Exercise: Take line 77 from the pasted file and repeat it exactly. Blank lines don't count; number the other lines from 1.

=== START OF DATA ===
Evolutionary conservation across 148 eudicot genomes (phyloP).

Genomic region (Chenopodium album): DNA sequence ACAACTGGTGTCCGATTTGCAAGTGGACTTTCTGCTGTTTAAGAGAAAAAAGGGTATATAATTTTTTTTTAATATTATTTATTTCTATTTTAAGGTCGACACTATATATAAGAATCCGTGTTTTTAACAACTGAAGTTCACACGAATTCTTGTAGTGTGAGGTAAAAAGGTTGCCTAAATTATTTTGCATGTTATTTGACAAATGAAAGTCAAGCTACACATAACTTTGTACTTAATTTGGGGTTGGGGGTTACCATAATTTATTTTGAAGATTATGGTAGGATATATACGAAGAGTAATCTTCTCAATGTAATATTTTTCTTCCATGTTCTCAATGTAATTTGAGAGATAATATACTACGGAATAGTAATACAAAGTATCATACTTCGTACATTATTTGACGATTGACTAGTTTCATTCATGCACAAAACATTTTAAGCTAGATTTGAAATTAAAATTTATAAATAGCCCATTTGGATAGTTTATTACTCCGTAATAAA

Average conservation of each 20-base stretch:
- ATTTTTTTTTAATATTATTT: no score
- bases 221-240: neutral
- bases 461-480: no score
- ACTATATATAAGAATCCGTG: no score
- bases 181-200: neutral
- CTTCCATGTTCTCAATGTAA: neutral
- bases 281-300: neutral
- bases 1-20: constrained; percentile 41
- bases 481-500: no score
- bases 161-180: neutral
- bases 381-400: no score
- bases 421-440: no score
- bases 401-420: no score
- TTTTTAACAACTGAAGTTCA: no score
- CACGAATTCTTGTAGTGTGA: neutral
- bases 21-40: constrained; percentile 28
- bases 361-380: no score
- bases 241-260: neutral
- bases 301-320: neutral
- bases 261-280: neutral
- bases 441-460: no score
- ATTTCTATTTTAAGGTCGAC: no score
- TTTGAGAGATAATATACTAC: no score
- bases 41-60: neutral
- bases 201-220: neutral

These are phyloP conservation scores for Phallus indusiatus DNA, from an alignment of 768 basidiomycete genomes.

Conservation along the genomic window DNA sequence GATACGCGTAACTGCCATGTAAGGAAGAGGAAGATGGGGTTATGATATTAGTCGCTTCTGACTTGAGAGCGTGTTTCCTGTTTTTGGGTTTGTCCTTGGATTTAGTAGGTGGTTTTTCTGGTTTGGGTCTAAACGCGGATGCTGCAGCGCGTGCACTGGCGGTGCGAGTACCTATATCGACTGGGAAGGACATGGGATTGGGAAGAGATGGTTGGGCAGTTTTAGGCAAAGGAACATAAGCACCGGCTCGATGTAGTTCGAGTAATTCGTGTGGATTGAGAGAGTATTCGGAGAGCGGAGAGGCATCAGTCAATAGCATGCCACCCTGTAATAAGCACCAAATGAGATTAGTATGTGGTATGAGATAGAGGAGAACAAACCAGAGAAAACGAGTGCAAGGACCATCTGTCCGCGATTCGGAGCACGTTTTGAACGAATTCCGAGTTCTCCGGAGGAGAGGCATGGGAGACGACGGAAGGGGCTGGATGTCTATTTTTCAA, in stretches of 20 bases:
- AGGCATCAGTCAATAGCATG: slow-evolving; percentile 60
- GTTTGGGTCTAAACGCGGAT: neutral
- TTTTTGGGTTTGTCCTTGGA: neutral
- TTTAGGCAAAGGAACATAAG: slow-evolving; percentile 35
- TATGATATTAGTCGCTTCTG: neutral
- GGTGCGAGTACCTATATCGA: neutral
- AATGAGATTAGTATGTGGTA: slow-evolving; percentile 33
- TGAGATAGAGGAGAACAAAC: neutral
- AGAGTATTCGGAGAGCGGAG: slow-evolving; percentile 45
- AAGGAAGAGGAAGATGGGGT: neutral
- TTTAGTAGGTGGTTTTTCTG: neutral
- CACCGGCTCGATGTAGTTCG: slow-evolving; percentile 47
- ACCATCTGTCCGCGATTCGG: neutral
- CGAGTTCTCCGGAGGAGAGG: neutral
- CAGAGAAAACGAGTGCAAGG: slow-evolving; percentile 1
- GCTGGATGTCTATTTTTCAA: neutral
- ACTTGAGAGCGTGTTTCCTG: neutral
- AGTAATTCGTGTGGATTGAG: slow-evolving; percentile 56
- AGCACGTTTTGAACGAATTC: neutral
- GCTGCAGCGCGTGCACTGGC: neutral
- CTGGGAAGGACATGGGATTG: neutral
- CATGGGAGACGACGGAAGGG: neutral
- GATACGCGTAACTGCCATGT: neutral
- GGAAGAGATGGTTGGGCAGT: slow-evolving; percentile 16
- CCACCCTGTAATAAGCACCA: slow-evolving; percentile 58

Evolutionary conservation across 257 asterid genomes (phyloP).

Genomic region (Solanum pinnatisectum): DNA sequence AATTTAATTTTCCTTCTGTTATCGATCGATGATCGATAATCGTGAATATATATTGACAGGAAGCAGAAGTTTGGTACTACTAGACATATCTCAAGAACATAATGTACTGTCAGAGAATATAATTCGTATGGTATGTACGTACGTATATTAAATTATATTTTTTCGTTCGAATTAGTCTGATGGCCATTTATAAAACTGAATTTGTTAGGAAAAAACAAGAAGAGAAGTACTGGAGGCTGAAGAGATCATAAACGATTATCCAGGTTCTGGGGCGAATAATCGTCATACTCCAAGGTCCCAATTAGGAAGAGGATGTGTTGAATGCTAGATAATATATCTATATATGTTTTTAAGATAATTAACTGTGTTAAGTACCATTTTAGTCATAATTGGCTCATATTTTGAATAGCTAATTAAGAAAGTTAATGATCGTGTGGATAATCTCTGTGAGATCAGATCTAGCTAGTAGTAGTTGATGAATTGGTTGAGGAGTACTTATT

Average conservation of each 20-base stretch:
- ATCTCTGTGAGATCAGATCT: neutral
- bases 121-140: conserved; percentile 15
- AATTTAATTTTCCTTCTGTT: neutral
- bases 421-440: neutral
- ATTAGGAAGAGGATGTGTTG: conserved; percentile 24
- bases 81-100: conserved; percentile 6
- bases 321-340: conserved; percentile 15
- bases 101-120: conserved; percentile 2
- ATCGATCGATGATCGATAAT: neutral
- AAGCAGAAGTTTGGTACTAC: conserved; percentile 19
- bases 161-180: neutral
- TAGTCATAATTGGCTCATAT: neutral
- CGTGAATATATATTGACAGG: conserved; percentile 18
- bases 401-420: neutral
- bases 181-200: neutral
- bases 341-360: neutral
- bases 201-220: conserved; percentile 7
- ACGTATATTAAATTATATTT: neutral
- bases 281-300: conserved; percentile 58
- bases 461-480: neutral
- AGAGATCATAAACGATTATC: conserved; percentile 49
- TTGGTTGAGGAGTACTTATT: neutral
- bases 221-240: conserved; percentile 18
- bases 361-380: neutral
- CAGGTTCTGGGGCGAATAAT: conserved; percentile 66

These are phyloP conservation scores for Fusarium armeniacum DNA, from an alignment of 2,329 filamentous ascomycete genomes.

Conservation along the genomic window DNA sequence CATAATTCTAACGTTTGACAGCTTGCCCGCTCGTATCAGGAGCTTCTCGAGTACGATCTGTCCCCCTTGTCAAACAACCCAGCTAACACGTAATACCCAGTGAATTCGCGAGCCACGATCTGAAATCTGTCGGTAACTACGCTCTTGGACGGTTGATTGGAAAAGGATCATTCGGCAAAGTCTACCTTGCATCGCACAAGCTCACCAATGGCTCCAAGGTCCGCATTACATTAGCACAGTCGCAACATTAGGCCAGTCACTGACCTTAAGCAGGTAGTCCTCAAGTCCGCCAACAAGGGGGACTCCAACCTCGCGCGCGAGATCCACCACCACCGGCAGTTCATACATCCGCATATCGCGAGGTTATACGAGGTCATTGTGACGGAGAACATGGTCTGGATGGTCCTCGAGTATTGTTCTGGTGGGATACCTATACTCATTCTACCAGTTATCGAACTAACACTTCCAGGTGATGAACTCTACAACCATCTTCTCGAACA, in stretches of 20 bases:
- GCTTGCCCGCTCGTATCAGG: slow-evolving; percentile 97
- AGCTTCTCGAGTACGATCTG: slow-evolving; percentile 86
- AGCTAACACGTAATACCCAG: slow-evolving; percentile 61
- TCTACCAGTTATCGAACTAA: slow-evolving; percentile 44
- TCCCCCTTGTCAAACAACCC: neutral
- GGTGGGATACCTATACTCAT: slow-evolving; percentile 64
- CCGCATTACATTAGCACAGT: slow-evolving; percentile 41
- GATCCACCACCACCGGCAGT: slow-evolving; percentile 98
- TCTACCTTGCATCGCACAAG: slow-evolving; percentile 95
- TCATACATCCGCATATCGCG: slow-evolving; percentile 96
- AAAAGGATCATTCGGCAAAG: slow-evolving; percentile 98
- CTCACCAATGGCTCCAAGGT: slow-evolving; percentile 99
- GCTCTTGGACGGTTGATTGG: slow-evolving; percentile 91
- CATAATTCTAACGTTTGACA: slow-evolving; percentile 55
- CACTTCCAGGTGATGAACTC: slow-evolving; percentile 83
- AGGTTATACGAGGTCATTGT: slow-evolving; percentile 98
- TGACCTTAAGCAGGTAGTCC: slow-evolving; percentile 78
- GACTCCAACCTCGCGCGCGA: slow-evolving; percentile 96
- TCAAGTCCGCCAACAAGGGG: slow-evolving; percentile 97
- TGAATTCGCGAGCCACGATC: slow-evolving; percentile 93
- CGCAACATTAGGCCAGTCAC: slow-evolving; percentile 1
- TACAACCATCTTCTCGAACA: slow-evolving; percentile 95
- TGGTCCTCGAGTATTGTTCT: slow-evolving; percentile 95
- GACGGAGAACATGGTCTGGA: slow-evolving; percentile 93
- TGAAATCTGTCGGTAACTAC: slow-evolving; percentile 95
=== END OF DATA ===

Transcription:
- bases 281-300: conserved; percentile 58